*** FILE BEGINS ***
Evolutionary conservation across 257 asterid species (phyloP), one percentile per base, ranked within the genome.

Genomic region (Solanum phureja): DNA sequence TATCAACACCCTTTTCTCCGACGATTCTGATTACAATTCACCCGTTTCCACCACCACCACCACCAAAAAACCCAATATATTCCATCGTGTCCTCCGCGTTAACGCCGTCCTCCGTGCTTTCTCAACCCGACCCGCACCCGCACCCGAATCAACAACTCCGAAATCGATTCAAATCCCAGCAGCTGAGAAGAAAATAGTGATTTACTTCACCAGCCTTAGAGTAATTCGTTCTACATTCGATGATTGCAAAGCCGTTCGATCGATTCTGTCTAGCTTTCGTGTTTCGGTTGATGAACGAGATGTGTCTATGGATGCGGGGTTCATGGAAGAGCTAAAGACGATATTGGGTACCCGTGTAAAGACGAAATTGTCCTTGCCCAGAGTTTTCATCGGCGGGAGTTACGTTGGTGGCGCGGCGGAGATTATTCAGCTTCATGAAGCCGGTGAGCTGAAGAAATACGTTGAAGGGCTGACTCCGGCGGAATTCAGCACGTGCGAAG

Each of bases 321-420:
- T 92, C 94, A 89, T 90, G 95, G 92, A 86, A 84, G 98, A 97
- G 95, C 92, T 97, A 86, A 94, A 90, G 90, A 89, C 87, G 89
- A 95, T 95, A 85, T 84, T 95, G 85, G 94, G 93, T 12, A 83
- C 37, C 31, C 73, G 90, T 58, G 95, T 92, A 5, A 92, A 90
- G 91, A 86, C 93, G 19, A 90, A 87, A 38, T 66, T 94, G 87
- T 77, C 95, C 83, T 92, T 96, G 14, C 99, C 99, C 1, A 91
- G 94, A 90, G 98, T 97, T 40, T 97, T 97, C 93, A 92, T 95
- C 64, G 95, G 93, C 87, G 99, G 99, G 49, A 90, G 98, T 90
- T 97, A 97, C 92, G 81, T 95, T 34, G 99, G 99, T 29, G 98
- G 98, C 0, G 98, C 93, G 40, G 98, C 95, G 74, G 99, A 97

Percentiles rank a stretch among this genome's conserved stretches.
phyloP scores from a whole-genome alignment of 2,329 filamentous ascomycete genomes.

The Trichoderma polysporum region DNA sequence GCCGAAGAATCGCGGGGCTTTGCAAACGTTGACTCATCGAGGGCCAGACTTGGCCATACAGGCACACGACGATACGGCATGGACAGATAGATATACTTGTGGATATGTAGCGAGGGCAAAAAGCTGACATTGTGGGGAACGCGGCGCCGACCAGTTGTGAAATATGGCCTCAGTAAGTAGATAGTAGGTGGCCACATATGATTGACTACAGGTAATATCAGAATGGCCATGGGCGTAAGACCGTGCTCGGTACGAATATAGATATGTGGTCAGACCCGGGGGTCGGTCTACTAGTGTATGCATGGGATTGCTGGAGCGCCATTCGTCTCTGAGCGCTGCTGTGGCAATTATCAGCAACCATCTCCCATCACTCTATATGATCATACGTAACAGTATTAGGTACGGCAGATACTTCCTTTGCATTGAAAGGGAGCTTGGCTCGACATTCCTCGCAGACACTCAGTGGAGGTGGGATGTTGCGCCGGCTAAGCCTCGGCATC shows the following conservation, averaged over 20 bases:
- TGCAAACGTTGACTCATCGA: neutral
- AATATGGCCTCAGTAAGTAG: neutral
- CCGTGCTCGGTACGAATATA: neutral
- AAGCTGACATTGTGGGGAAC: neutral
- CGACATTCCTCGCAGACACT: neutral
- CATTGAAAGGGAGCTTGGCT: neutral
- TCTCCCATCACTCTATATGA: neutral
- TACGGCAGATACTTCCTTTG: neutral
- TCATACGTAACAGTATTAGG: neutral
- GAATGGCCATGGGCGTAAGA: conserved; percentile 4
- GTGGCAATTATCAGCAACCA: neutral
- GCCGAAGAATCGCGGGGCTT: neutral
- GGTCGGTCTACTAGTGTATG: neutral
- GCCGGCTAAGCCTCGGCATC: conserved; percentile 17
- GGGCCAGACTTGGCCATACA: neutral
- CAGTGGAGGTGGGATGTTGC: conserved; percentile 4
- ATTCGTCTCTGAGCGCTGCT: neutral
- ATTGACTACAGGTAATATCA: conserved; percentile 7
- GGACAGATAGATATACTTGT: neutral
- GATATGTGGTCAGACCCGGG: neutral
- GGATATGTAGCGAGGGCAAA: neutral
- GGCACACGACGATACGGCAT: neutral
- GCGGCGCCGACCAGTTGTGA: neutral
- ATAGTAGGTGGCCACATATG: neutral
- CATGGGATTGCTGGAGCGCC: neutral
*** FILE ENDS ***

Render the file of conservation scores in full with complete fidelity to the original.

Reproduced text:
Evolutionary conservation across 257 asterid species (phyloP), one percentile per base, ranked within the genome.

Genomic region (Solanum phureja): DNA sequence TATCAACACCCTTTTCTCCGACGATTCTGATTACAATTCACCCGTTTCCACCACCACCACCACCAAAAAACCCAATATATTCCATCGTGTCCTCCGCGTTAACGCCGTCCTCCGTGCTTTCTCAACCCGACCCGCACCCGCACCCGAATCAACAACTCCGAAATCGATTCAAATCCCAGCAGCTGAGAAGAAAATAGTGATTTACTTCACCAGCCTTAGAGTAATTCGTTCTACATTCGATGATTGCAAAGCCGTTCGATCGATTCTGTCTAGCTTTCGTGTTTCGGTTGATGAACGAGATGTGTCTATGGATGCGGGGTTCATGGAAGAGCTAAAGACGATATTGGGTACCCGTGTAAAGACGAAATTGTCCTTGCCCAGAGTTTTCATCGGCGGGAGTTACGTTGGTGGCGCGGCGGAGATTATTCAGCTTCATGAAGCCGGTGAGCTGAAGAAATACGTTGAAGGGCTGACTCCGGCGGAATTCAGCACGTGCGAAG

Each of bases 321-420:
- T 92, C 94, A 89, T 90, G 95, G 92, A 86, A 84, G 98, A 97
- G 95, C 92, T 97, A 86, A 94, A 90, G 90, A 89, C 87, G 89
- A 95, T 95, A 85, T 84, T 95, G 85, G 94, G 93, T 12, A 83
- C 37, C 31, C 73, G 90, T 58, G 95, T 92, A 5, A 92, A 90
- G 91, A 86, C 93, G 19, A 90, A 87, A 38, T 66, T 94, G 87
- T 77, C 95, C 83, T 92, T 96, G 14, C 99, C 99, C 1, A 91
- G 94, A 90, G 98, T 97, T 40, T 97, T 97, C 93, A 92, T 95
- C 64, G 95, G 93, C 87, G 99, G 99, G 49, A 90, G 98, T 90
- T 97, A 97, C 92, G 81, T 95, T 34, G 99, G 99, T 29, G 98
- G 98, C 0, G 98, C 93, G 40, G 98, C 95, G 74, G 99, A 97

Percentiles rank a stretch among this genome's conserved stretches.
phyloP scores from a whole-genome alignment of 2,329 filamentous ascomycete genomes.

The Trichoderma polysporum region DNA sequence GCCGAAGAATCGCGGGGCTTTGCAAACGTTGACTCATCGAGGGCCAGACTTGGCCATACAGGCACACGACGATACGGCATGGACAGATAGATATACTTGTGGATATGTAGCGAGGGCAAAAAGCTGACATTGTGGGGAACGCGGCGCCGACCAGTTGTGAAATATGGCCTCAGTAAGTAGATAGTAGGTGGCCACATATGATTGACTACAGGTAATATCAGAATGGCCATGGGCGTAAGACCGTGCTCGGTACGAATATAGATATGTGGTCAGACCCGGGGGTCGGTCTACTAGTGTATGCATGGGATTGCTGGAGCGCCATTCGTCTCTGAGCGCTGCTGTGGCAATTATCAGCAACCATCTCCCATCACTCTATATGATCATACGTAACAGTATTAGGTACGGCAGATACTTCCTTTGCATTGAAAGGGAGCTTGGCTCGACATTCCTCGCAGACACTCAGTGGAGGTGGGATGTTGCGCCGGCTAAGCCTCGGCATC shows the following conservation, averaged over 20 bases:
- TGCAAACGTTGACTCATCGA: neutral
- AATATGGCCTCAGTAAGTAG: neutral
- CCGTGCTCGGTACGAATATA: neutral
- AAGCTGACATTGTGGGGAAC: neutral
- CGACATTCCTCGCAGACACT: neutral
- CATTGAAAGGGAGCTTGGCT: neutral
- TCTCCCATCACTCTATATGA: neutral
- TACGGCAGATACTTCCTTTG: neutral
- TCATACGTAACAGTATTAGG: neutral
- GAATGGCCATGGGCGTAAGA: conserved; percentile 4
- GTGGCAATTATCAGCAACCA: neutral
- GCCGAAGAATCGCGGGGCTT: neutral
- GGTCGGTCTACTAGTGTATG: neutral
- GCCGGCTAAGCCTCGGCATC: conserved; percentile 17
- GGGCCAGACTTGGCCATACA: neutral
- CAGTGGAGGTGGGATGTTGC: conserved; percentile 4
- ATTCGTCTCTGAGCGCTGCT: neutral
- ATTGACTACAGGTAATATCA: conserved; percentile 7
- GGACAGATAGATATACTTGT: neutral
- GATATGTGGTCAGACCCGGG: neutral
- GGATATGTAGCGAGGGCAAA: neutral
- GGCACACGACGATACGGCAT: neutral
- GCGGCGCCGACCAGTTGTGA: neutral
- ATAGTAGGTGGCCACATATG: neutral
- CATGGGATTGCTGGAGCGCC: neutral